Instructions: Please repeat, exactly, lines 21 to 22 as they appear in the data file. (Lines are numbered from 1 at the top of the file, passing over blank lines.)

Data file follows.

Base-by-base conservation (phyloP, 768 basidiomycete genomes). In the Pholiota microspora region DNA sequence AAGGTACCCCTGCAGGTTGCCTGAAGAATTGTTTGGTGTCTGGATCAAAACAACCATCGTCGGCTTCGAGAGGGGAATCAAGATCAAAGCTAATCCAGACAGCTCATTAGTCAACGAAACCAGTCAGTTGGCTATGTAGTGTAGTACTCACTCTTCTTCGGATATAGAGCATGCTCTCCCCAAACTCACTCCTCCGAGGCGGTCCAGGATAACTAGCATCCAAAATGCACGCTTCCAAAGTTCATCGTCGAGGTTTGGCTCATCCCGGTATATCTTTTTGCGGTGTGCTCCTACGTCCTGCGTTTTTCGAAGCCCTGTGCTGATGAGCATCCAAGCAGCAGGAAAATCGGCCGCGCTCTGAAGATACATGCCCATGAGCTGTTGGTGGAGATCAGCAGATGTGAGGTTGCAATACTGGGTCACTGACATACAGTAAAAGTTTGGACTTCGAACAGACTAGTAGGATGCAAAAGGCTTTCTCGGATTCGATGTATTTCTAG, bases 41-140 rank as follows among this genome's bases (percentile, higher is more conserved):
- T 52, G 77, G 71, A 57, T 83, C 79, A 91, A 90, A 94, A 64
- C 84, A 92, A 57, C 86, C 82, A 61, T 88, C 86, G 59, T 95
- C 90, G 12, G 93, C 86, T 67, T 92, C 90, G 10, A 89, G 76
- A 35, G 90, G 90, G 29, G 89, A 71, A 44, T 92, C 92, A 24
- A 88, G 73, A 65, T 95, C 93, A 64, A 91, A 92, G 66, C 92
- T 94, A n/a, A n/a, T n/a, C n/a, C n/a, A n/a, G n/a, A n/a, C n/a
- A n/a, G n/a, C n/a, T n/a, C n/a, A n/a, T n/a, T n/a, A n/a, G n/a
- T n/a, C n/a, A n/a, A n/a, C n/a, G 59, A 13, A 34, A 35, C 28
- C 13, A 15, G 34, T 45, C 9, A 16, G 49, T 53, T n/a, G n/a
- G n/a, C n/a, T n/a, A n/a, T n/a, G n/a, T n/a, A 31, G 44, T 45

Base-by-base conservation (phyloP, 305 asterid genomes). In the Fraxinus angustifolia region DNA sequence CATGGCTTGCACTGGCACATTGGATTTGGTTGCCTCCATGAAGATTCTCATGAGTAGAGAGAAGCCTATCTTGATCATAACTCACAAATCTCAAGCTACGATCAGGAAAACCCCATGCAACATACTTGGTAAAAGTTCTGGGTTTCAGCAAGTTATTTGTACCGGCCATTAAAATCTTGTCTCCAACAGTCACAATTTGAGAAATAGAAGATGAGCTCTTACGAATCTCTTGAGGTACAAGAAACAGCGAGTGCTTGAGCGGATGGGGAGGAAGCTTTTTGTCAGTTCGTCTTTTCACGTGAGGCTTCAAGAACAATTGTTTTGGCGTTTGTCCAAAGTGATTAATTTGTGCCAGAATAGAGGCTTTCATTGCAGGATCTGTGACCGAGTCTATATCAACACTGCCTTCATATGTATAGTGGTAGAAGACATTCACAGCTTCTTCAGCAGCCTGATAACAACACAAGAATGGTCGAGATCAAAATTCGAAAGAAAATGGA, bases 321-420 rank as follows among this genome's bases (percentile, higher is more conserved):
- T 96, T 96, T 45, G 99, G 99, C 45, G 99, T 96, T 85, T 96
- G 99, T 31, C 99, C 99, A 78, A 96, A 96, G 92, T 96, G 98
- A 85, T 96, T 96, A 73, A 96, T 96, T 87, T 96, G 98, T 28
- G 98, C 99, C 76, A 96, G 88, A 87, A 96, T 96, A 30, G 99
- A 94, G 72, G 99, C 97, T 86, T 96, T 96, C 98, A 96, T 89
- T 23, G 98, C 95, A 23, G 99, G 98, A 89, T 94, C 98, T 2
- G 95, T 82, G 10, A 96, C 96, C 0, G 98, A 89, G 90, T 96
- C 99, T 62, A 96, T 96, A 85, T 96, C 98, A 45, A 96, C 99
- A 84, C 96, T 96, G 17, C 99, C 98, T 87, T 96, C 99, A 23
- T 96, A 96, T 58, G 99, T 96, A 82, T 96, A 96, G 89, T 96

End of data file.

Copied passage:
- A 84, C 96, T 96, G 17, C 99, C 98, T 87, T 96, C 99, A 23
- T 96, A 96, T 58, G 99, T 96, A 82, T 96, A 96, G 89, T 96